“I almost feel like she was a matriarch of the Vietnamese community in New York — just bringing a lot of people together,” says Matt Le-Khac, who opened the Williamsburg restaurant Bolero a month before the shutdown. He was cooking at An Choi on the Lower East Side when the two met and Anh-Tuyet had asked if the downtown restaurant could host a Q&A about the documentary Last Days in Vietnam. “She was a surrogate mother to me as well because I met her a couple years after I lost my own mom,” Le-Khac says. “She was just what I needed.”

“I call her Co A.T. — ‘Co’ means auntie in Vietnamese. She was very much like an aunt and mother to me,” says Helen. “It didn’t matter, her support extended beyond just my pop-ups. We would sit and share conversations about anything.”

The last time they spoke was around April 1, shortly before Anh-Tuyet passed, Helen says. “She was like, ‘Hey you know I’ve been seeing all your posts and I’m really upset that I was missing all these events,’” Helen recalls her saying of the pop-ups Helen hosted in the weeks before the shutdown. Anh-Tuyet told her she’d be coming back and asked for braised pork over rice for when she did. “Whenever I remake that dish, which I’ve been making almost every single day for the restaurant, I think of her and how I was supposed to make a delivery to her but I never had the opportunity to.”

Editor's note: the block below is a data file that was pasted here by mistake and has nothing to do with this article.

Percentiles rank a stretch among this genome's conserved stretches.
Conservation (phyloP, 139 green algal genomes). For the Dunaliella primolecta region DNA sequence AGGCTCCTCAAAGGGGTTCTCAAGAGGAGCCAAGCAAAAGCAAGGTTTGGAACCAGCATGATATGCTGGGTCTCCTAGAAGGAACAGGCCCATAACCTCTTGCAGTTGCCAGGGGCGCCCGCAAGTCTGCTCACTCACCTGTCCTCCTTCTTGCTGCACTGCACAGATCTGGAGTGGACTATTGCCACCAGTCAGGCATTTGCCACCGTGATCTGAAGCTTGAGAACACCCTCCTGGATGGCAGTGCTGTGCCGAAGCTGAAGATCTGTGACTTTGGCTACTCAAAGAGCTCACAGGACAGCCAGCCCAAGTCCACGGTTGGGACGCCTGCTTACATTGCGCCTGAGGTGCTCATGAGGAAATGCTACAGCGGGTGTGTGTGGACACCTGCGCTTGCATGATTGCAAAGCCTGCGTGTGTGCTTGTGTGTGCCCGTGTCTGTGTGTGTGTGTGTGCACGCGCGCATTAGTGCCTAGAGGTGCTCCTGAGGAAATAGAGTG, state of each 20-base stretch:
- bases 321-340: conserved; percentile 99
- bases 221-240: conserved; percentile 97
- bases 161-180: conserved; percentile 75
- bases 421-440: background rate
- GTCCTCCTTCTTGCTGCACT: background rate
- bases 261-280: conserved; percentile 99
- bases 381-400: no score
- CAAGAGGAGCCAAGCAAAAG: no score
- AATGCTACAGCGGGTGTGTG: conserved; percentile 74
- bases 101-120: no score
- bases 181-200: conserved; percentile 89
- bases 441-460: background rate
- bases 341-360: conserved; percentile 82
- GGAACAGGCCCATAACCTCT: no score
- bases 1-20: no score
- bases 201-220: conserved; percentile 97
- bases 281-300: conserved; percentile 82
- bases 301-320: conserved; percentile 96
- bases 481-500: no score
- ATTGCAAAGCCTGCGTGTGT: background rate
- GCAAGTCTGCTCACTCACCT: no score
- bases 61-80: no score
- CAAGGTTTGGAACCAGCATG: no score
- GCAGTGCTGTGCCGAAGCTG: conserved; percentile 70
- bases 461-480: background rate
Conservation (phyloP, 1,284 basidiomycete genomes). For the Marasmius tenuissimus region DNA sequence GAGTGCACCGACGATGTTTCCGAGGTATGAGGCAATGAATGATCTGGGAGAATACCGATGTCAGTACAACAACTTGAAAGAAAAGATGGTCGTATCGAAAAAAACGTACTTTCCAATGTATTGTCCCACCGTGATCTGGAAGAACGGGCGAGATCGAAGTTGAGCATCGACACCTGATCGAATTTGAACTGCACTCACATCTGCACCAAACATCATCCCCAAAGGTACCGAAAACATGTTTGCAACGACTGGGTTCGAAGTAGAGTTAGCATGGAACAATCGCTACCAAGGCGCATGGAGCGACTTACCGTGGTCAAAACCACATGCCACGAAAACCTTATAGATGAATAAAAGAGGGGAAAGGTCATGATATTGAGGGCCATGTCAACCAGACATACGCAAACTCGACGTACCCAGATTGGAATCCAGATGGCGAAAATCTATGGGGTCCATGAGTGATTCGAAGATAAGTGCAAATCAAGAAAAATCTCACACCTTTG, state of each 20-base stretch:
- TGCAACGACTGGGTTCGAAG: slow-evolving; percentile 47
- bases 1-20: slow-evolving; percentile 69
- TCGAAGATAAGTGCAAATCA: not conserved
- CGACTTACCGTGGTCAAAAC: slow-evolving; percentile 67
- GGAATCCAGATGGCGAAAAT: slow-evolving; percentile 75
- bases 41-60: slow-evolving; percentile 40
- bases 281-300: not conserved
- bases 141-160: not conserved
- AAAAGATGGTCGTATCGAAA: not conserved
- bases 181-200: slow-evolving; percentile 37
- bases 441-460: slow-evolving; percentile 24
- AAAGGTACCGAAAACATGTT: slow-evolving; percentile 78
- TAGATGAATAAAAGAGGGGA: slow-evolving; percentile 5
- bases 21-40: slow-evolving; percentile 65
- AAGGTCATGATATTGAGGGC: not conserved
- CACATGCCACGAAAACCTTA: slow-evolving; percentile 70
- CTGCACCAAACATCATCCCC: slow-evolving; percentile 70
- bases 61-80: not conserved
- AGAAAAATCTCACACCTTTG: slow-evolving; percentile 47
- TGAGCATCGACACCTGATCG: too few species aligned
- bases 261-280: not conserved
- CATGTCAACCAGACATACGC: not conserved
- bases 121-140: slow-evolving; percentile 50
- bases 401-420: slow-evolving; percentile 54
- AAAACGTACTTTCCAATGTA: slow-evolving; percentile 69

Others are finding ways, bigger or smaller, to remember Anh-Tuyet. “I had a dream of her just doing what she usually does, basically dancing and hosting people,” My says. ”I thought, She’s happy now, in a world without COVID. And I think I would do what she would do for me, for other people who need help and really aspire to learn and grow.”

When John and Ton reopened their Bronx restaurant, Com Tam Ninh Kieu, for takeout and delivery earlier this month, the duo added a new dish to the menu: pâté chaud. They didn’t note it online, but it’s a special dish for them. The savory puff pastry was a particular favorite of Anh-Tuyet’s, one she’d make for holidays every year. “It was something we all looked forward to, and most of the time they would be gone in a matter of minutes,” John says. “That dish has a lot of significance to us because it symbolizes her and the way she cared about us and loved to feed us.” John says that’s one more way Anh-Tuyet made people feel like part of a bigger community. “She loved to cook for people. She loved to cook for her family, for her friends — she really, really loved it.”

She Was a Godmother for NYCs Vietnamese Restaurant Community